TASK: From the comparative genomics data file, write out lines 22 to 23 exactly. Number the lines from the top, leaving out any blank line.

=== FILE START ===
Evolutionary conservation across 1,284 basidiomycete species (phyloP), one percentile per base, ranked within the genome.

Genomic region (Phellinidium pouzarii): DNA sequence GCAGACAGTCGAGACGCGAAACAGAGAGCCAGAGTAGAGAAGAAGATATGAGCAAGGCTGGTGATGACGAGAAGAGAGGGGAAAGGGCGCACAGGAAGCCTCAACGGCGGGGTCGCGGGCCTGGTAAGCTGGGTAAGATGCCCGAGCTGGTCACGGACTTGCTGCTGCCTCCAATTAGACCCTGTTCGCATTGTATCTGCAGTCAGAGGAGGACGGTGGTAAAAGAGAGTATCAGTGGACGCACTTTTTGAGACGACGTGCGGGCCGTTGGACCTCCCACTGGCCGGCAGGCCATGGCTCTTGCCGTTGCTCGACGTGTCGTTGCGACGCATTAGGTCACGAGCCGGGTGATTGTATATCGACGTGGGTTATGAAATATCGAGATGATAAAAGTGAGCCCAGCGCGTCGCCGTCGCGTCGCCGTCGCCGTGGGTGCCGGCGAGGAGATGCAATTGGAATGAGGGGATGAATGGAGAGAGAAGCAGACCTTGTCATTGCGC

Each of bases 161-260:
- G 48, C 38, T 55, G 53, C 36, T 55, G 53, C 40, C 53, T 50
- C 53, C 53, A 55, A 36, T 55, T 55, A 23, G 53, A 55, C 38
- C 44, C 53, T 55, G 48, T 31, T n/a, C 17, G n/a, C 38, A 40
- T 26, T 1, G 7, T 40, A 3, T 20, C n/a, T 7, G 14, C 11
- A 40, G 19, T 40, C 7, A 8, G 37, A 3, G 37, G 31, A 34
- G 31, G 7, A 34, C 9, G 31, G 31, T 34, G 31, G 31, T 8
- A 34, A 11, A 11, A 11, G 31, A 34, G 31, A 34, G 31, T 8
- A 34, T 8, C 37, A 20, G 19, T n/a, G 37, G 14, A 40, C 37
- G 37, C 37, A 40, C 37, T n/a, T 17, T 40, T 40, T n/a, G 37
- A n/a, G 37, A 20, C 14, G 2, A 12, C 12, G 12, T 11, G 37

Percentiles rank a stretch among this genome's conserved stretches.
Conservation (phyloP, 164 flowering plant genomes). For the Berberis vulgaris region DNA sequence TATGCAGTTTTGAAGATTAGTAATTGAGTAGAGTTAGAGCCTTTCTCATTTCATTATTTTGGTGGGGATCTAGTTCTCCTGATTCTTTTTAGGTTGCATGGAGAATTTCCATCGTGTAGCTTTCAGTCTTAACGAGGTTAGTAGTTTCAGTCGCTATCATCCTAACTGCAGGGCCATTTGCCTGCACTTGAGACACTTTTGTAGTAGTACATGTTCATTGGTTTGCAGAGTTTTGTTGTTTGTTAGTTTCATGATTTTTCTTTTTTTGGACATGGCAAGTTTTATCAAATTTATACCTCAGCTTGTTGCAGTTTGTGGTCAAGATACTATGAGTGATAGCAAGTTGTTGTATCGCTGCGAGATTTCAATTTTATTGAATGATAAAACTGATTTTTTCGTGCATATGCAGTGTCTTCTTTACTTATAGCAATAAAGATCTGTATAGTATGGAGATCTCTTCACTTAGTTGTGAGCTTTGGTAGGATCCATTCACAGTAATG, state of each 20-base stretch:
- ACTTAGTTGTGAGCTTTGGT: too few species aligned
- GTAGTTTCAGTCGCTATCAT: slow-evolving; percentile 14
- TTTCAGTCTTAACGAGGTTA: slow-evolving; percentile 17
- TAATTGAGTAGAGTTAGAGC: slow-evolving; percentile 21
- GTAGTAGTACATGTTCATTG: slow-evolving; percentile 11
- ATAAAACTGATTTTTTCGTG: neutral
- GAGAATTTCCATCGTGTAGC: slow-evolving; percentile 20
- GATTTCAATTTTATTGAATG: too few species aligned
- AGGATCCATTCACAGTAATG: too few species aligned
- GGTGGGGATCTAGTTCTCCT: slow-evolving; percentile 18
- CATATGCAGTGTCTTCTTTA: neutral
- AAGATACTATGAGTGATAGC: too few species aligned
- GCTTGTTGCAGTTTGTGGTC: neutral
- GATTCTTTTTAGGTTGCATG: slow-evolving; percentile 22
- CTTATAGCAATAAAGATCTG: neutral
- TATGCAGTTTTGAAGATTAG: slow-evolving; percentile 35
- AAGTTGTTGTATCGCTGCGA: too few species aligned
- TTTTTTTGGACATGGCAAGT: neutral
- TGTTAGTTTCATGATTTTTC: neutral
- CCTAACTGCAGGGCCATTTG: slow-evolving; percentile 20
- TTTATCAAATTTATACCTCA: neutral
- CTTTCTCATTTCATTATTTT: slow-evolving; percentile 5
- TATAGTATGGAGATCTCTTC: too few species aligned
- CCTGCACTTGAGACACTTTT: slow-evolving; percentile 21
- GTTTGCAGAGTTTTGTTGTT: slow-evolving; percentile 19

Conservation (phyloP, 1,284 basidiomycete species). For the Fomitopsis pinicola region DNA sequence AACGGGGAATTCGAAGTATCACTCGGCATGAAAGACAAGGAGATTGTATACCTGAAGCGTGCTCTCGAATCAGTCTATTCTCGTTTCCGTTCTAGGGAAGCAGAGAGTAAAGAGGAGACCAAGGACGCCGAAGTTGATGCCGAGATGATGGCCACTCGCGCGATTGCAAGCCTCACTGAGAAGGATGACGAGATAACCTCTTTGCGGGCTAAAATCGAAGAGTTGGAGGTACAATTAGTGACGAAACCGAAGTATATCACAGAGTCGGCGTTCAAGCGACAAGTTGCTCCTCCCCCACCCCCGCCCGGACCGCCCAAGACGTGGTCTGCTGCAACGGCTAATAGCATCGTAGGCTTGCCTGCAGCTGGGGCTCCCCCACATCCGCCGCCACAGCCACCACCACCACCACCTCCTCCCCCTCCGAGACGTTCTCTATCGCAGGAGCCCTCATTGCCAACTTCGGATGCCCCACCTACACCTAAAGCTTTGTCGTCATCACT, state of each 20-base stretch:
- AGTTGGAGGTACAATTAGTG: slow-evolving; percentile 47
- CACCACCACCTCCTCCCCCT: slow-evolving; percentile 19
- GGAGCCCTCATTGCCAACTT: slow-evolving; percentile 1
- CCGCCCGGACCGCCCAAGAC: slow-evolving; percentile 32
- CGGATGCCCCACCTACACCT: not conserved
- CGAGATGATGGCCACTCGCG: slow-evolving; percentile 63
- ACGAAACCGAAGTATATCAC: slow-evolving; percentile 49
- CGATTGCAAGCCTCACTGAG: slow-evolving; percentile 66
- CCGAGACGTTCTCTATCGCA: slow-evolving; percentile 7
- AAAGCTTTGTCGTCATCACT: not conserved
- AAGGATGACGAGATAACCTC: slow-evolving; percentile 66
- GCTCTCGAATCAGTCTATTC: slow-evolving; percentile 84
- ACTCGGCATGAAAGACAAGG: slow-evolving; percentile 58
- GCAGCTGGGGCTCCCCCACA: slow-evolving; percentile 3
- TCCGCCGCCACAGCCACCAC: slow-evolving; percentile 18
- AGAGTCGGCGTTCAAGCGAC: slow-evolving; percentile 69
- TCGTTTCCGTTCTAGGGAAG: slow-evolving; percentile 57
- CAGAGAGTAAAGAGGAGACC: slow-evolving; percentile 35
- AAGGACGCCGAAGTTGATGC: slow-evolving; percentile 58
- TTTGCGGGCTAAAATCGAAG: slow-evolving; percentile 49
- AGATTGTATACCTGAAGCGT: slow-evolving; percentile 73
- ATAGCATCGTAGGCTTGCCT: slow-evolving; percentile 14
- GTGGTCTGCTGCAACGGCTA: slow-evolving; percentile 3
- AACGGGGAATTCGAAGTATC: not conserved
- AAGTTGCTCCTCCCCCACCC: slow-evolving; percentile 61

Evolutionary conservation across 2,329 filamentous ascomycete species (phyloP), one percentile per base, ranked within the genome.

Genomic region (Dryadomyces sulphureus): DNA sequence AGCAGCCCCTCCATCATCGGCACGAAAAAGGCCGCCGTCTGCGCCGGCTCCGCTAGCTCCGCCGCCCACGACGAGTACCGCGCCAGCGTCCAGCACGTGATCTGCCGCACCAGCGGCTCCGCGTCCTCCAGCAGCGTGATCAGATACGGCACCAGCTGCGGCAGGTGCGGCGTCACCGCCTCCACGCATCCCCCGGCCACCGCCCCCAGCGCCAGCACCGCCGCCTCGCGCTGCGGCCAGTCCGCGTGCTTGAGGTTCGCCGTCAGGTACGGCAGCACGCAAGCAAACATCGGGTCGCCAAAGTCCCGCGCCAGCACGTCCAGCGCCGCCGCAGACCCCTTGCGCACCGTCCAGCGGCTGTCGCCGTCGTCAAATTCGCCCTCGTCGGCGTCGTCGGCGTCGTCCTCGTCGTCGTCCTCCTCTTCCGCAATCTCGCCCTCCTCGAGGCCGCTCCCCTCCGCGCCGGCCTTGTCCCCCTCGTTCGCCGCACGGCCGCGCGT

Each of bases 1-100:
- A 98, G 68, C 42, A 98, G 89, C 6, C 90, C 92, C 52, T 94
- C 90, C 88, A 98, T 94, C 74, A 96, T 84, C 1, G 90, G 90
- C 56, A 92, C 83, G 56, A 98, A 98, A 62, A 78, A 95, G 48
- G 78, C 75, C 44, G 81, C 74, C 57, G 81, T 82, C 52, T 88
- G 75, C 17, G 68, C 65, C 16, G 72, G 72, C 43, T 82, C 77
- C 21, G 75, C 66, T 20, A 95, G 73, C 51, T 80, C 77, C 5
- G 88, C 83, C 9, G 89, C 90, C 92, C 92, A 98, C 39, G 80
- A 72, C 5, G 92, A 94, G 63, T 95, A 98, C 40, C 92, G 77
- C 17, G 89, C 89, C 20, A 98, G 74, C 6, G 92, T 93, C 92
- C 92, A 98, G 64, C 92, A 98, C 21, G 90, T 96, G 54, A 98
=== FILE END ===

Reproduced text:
- GAGAATTTCCATCGTGTAGC: slow-evolving; percentile 20
- GATTTCAATTTTATTGAATG: too few species aligned